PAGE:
Yet, ask them to name the best Portuguese wines and you’ll be lucky if the answer is not Mateus Rosé. It’s not that the wines do not exist, but rather that they are not being talked about or linked to the “Portuguese Wine” brand outside of the value mantra.

Ask the same question to wine professionals in the USA, and most resort to talking about the many Port houses. That’s wonderful for the Port Wine industry, but worthless to the still wines producers.

Portuguese reading this, and Portuguese wine fans, will by this point be shouting at the screen Barca Velha, Barca Velha! This cacophony will then break down into other lists, each one varied by the individual’s own interests. There will be a long list of great wines, but no consensus, or agreement, as to where these wines should rank in any hierarchy. Diversity is great. Sadly, it does nothing for branding a country’s wine culture. Not to mention the fact that outside of Portugal, even Barca Velha is not a well-known name. That is simply due to lack of promotion.

For decades, Port and Madeira dominated Portugal’s exports. Table wine offerings were practically nonexistent outside of small ethnic enclaves. Things have improved and Portuguese table wines are finally emerging as equals to their fortified counterparts. But they still lag behind other countries’ offerings that have been heavily promoted abroad for decades. Distribution and equity on the shelf need to rapidly increase in order to stimulate the demand for Portuguese wine.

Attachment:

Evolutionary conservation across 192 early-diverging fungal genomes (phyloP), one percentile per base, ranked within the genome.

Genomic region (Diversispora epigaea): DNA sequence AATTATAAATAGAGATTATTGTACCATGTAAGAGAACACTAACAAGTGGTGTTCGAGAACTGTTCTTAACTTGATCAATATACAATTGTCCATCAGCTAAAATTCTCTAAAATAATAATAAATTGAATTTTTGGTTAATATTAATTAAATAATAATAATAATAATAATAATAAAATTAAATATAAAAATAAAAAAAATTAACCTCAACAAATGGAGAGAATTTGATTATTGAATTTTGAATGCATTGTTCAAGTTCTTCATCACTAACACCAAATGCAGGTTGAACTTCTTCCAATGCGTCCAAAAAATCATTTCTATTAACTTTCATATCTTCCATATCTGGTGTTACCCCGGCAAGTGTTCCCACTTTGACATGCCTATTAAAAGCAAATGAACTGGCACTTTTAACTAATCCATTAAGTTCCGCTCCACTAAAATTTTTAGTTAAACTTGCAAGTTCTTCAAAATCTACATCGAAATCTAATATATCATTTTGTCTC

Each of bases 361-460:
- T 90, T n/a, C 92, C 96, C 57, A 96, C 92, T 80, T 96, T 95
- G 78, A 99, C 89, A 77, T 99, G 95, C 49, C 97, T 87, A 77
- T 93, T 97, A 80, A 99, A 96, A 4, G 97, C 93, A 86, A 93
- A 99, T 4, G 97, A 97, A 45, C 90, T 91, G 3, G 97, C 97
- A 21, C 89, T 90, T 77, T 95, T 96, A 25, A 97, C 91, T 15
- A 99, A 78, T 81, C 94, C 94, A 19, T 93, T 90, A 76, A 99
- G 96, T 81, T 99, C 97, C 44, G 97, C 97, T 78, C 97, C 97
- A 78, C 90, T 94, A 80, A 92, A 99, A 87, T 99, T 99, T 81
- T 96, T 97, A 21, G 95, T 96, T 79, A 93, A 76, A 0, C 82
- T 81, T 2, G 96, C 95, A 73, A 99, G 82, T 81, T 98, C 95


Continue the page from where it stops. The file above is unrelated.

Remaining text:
In the end, a group of people will agree that Douro makes some of the best wines in the Iberian country; that the Dão is amazing, but yet to blossom, Alentejo is “our California/Australia”, and that “vinho verde” is fun in summer. Not to mention the hardcore advocates for Port wine, Madeira, Tras-os-Montes, Bairrada, Beira Interior, Tejo, Colares, Algarve … [ok, maybe no one will single out the Algarve, at least until this is posted]. They’ll surely post some comments.

Sadly, no one will be able to offer the definitive list of Portuguese iconic wines, and yet each year we hear that Portugal offers “great value”.

What is the great value of Portuguese wine? What makes them “value-able” wines?

Portugal has great wines. But we need to make sure people know them and lust after them.

Without that lust, the “value” idea lacks a partner. What are we holding these wines up to? France? Spain? Elsewhere? Hopefully not. Because the truth is Portuguese wine is better than that and can stand on its own. It’s at its best, amazing. Yet some will then say, “So if they’re so amazing, why are they not scoring big points with Parker?”

The response is simple: they do, occasionally, because the wines are unique, and diverse, but lack a vocal full-time advocate.